I hear Silva makes a good one. What say the TM?
I hear Silva makes a good one. What say the TM?
It kind of depends on what your ultimate use is. If you are going to be doing a lot of back country traveling and heavily relying on a good compass and map to get you to your destination and back, I would pick up something like a Silva Ranger (although I have heard Silva’s quality is starting to slip so you might want to try similar option in a different brand). It is more than what you need as a beginner, but once you learn the basics, you will appreciate some of the extras.
If you just want to pick up the basics of compass use and won’t seriously end up relying on your orienteering skills, just get whatever is the cheapest compass you can find that has a transparent rectangular base plate and a compass needle. This would also be the case if you just need something to back up gps use (which you should always have a backup for).
What exactly are the “good features?”
Here in New England, you can’t see more than a few hundred yards, so I tend to use more of a “general bearing” approach. I’m not trying to reach exactly precise locations either, though.
I’d imagine that out west, crossing large open distances, it’d be better to have a more accurate bearing.
Actually, here ‘out west’ you really don’t need that under good weather conditions. Visibility is generally good on a clear day and you can see landmarks like mountains that are 70 or 80 miles away, and usually there is enough elevation differnce or lack of trees blocking your view that closer landmarks are usually visible to help you keep your bearing.
On a good day.
On a bad day, with fog or heavy snow, none of that helps since visibilty can be only a few yards. I carry a small inexpensive Silva (it was under $10) to keep me heading in the right direction. Like you, I’m not trying to find a precise location. If I know that the road I parked on is to my east, then all I need to do is keep walking east to get to the road. Now, which direction to go when I get to the road is another problem, but just being at the road is good enough for me. But like Jorge said, depends on what you need it for.
If you really want to learn to navigate, at a minimum you will need a compass with adjustible declination (adjustment for the different between the magnet north pole and geodesic north). Boy Silva and Brunton make decent compasses at a variety of price points; a cheaper flat-base compass is suitable for map use and basic navigation, but for serious ortienteering you’ll want a compass with damping fluid and a sighting mirror like the previously mentioned Silva Ranger, as it allows much faster and more accurate sighting. While you can navigate in the open-range Southwest largely by sight, if you are trying to hit a specific r.v. without an obvious landmark a precision compass is still necessary. Those novelty compasses you clip to your lapel or find inside of a knife handle are basically useless for any real purpose.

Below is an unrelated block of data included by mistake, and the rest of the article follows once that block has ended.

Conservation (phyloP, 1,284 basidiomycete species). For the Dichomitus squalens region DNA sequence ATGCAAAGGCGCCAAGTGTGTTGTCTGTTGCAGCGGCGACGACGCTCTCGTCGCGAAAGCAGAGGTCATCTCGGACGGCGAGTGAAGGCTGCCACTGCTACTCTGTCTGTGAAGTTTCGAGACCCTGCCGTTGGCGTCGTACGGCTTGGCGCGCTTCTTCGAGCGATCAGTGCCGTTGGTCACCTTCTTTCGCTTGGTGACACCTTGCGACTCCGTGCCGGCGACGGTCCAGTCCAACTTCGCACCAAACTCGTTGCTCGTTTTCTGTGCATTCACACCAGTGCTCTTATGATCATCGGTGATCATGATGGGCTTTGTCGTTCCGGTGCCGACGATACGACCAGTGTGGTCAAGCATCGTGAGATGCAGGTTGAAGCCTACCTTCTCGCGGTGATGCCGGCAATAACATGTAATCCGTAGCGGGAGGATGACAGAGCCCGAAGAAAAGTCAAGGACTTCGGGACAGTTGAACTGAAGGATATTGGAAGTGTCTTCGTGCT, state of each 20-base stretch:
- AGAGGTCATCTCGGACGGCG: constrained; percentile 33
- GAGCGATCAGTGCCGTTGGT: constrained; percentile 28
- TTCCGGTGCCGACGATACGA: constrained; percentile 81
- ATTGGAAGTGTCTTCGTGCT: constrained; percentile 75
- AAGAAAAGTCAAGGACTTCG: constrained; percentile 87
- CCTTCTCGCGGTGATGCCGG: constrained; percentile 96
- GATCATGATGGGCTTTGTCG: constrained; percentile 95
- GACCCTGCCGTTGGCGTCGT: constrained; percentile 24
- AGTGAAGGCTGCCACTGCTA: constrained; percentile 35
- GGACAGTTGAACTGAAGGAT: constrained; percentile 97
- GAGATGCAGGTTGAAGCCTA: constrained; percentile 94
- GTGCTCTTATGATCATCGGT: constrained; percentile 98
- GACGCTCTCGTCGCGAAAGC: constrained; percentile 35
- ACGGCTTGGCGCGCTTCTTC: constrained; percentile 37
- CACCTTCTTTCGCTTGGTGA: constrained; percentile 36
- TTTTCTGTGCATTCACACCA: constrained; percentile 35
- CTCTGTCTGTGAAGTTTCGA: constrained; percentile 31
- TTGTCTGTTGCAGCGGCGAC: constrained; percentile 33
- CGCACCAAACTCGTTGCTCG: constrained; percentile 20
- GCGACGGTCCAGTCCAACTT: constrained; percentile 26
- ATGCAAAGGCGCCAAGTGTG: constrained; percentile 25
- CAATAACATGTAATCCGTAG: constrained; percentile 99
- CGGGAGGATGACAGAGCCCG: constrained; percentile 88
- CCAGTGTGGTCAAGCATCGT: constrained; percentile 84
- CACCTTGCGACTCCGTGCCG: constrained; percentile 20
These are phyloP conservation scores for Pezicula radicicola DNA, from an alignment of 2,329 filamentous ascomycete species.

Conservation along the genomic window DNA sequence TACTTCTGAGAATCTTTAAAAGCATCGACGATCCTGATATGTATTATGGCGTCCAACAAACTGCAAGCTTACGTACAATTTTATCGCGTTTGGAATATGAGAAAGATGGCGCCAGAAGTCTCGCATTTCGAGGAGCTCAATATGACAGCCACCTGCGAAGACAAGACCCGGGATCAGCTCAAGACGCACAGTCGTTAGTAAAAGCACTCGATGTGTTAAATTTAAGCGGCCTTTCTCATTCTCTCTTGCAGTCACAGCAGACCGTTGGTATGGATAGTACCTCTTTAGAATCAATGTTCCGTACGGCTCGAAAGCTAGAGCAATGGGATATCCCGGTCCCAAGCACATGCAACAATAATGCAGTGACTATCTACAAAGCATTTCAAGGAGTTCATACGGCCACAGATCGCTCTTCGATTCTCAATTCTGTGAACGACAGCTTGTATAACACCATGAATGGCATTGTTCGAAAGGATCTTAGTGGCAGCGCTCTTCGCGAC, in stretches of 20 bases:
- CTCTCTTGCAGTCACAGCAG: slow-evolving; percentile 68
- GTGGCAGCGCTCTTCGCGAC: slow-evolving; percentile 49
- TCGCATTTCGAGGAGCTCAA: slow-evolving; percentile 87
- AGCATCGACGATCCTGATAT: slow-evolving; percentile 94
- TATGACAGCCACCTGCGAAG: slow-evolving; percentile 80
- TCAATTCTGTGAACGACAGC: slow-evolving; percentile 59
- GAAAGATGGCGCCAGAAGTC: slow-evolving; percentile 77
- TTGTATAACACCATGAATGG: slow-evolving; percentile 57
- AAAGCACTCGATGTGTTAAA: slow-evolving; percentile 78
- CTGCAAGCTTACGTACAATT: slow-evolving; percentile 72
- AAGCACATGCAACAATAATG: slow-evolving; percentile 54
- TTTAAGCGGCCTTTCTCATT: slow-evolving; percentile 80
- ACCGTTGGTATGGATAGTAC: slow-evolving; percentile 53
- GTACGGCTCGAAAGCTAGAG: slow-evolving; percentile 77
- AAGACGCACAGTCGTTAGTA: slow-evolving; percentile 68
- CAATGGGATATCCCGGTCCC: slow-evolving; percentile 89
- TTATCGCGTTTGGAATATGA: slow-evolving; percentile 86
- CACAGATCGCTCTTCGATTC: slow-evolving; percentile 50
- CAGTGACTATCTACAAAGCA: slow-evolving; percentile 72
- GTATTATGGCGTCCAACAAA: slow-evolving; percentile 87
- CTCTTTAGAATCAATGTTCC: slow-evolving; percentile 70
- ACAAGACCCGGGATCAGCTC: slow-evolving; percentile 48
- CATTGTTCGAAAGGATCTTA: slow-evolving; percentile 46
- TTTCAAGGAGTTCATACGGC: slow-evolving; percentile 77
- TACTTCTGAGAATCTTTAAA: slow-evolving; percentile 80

I have had the Silva Ranger break or leak several times, but REI always replaces it, so no big deal. I just carry a spare. REI also has some decent intro classes, or there are plenty of books on navigation, like the venerable Be Expert with Map and Compass.
I think my current one is a Suunto M-3, but Silva and Suunto both make good basic models.
It’s funny, I was expecting those “good compasses” to be something special. Those are basically the standard compass that I’m familiar with. I do want the Silva Ranger now, as it has an clinometer. Basically the standard Boy Scout compass set.
I have a couple of those in the basic edition in my hiking gear, though I do use the bubble compass that you “clip to your lapel” quite a bit in hunting & hiking. It lets me build a map in my mind quickly as I walk in the woods. Not appropriate for traveling large distances, but great for a meandering couple of miles through a small section of woods.
Actually, I just looked on the REI.com site and it appears that the Silva Ranger CL is no longer made by Silva, but instead is a cheap Chinese-made product imported by Johnson Outdoor. My Ranger (last one was from five or six years ago) is one of the original Finnish-made products (white letters on bezel). You may want to look at a comparable Suunto or Brunton instead.
The inclinometer on all of these is basically worthless, not much better than your own best guess, as you can only use it effectively from a profile approach. For a real slope measurement you’ll want an inclinometer or at least a good pocket transit with an integrated inclinometer, like the Brunton 5010, but that gets you up into the several hundreds of dollars range instead of ~USD50.
I’m not going to say what I mis-read that as at first.